Bernanke promises more help if U.S. economy doesn't improve

U.S. Federal Reserve chairman Ben Bernanke has again pledged that the Fed stands ready to provide more help to the beleaguered American economy. But he stopped short of committing to any immediate move.
Federal Reserve Chairman Ben Bernanke arrives for a dinner at the Jackson Hole Economic Symposium on Aug. 30, 2012. (Ted S. Warren/Associated Press)

U.S. Federal Reserve chairman Ben Bernanke again pledged Friday that the Fed stood ready to provide more help to the beleaguered American economy. But he stopped short of committing to any immediate move.

In a closely-watched speech at a symposium of central bankers in Jackson Hole, Wyo., Bernanke said the Fed "should not rule out" new policies to boost hiring and turn around the economy. But he noted that intervention carried risks.

Bernanke's speech painted a bleak picture of the economic recovery so far, saying it was "far from satisfactory." He said the persistently high U.S. unemployment rate — currently at 8.3 per cent — was of "grave concern."  

"It is important to achieve further progress, particularly in the labour market," he said. "The stagnation of the labour market in particular is a grave concern not only because of the enormous suffering and waste of human talent it entails, but also because persistently high levels of unemployment will wreak structural damage on our economy that could last for many years."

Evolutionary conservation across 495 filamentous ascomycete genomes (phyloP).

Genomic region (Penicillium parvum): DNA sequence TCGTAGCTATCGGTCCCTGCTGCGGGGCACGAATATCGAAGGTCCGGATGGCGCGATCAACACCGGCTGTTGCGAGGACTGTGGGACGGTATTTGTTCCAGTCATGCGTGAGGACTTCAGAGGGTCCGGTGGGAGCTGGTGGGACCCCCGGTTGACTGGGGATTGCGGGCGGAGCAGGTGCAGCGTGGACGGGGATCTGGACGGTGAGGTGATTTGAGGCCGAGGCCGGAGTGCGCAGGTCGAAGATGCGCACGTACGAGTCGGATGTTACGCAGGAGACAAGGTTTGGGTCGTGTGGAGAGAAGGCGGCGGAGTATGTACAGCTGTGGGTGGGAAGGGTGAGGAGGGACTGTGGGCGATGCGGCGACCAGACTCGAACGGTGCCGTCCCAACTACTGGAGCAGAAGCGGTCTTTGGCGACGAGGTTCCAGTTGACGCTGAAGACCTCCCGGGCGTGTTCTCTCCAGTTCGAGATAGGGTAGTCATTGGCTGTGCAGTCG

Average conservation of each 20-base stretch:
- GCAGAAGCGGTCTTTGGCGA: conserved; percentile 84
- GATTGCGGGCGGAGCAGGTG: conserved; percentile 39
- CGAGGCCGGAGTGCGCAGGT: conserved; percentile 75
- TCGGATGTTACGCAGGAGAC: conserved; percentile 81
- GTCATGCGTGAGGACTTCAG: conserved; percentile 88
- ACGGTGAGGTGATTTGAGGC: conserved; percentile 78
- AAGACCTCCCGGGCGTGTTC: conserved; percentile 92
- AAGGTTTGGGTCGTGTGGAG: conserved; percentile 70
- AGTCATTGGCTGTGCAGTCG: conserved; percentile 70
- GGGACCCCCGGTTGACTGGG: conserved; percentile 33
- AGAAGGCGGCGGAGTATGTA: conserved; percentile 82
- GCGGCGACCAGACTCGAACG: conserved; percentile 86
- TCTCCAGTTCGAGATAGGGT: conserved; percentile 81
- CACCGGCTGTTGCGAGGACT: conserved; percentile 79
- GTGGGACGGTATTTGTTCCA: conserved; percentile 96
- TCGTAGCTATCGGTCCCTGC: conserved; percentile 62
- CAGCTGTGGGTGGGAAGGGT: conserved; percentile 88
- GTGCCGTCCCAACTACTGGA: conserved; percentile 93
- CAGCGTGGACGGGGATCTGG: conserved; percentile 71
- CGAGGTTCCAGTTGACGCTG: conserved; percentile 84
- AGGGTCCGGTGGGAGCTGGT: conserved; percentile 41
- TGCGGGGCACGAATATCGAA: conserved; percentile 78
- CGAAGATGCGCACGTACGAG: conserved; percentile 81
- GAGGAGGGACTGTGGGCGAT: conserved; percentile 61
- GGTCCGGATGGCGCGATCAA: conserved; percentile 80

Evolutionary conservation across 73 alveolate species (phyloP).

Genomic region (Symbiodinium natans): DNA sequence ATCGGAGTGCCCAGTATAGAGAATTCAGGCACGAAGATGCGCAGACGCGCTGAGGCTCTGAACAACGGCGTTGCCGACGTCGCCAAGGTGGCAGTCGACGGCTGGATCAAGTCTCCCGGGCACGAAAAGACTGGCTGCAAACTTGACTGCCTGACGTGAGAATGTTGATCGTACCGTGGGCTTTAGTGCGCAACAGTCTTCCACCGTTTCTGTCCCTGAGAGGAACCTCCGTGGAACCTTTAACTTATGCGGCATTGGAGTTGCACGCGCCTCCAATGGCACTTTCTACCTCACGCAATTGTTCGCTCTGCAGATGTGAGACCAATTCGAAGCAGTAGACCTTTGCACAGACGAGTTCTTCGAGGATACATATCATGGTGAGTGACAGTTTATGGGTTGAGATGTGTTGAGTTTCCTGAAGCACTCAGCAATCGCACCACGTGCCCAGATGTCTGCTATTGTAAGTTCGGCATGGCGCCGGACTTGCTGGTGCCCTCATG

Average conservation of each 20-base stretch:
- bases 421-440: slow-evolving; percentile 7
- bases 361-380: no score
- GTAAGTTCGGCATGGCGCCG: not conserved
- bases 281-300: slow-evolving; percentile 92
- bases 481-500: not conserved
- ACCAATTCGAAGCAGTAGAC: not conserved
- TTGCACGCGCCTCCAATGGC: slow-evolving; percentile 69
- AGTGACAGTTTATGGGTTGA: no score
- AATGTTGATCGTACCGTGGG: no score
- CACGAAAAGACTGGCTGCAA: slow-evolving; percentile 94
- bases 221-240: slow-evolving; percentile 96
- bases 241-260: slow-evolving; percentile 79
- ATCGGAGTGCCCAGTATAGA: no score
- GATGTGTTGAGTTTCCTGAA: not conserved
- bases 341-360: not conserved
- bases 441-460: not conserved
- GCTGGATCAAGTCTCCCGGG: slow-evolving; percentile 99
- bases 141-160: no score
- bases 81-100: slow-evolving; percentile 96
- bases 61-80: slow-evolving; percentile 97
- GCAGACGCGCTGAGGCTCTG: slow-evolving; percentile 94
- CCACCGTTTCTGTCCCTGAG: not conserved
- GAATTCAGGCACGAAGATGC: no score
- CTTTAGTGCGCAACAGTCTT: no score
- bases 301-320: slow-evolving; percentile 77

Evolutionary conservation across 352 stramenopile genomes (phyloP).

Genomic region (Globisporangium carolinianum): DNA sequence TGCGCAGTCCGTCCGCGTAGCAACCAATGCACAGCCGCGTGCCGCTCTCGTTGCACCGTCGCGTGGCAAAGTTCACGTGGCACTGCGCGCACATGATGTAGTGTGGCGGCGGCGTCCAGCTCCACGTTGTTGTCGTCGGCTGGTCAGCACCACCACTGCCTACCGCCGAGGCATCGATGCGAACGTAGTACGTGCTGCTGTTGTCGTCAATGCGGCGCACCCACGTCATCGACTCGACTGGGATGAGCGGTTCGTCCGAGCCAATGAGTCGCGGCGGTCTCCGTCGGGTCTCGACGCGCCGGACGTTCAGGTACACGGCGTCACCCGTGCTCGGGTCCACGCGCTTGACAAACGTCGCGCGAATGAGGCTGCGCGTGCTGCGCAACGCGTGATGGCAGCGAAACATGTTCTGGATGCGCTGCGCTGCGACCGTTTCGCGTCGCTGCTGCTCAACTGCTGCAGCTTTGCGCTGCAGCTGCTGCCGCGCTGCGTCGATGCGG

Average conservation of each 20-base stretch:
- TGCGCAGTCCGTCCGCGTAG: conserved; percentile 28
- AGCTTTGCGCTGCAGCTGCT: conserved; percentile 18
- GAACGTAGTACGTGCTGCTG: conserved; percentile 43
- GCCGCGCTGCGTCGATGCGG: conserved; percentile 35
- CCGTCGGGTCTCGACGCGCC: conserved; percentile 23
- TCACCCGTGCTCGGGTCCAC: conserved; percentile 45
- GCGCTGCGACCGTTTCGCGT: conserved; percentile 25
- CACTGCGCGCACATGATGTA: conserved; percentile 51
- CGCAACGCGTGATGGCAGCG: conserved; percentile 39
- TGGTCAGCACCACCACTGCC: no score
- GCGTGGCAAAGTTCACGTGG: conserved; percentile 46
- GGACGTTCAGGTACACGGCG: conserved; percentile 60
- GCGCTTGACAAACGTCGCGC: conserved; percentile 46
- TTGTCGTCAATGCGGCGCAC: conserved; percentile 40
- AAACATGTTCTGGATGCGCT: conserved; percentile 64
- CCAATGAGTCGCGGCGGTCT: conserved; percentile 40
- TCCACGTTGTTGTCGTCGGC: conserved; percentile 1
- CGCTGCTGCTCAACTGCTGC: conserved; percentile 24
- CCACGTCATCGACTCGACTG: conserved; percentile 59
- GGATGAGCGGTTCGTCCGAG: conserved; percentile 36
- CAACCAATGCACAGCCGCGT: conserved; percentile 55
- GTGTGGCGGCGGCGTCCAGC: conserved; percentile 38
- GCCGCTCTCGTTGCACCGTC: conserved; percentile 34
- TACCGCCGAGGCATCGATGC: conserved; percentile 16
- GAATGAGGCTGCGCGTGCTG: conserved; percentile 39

The most recent U.S. GDP report released earlier this week showed annualized growth of just 1.7 per cent. 

"We have seen no net improvement in the unemployment rate since January," he said.

"Unless the economy begins to grow more quickly than it has recently, the unemployment rate is likely to remain far above levels consistent with maximum employment for some time."

The Federal Reserve long ago slashed its key overnight lending rate to a record low of zero-to-0.25 per cent and has kept it there for more than three years in a bid to jump-start the economy, so it can't lower its benchmark rate any further.

The most dramatic stimulus tool the Fed has left would be another round of bond buying to try to lower long-term interest rates.

The Fed chair cited studies that said the Federal Reserve's two previous rounds of bond-buying created at least two million jobs.  

"Bernanke has taken a further step along the path to more policy stimulus, most likely a third round of asset purchases to be announced at the mid-September [Fed] meeting," said Paul Dales, senior U.S. economist at Capital Economics, in a morning note.  

With files from The Associated Press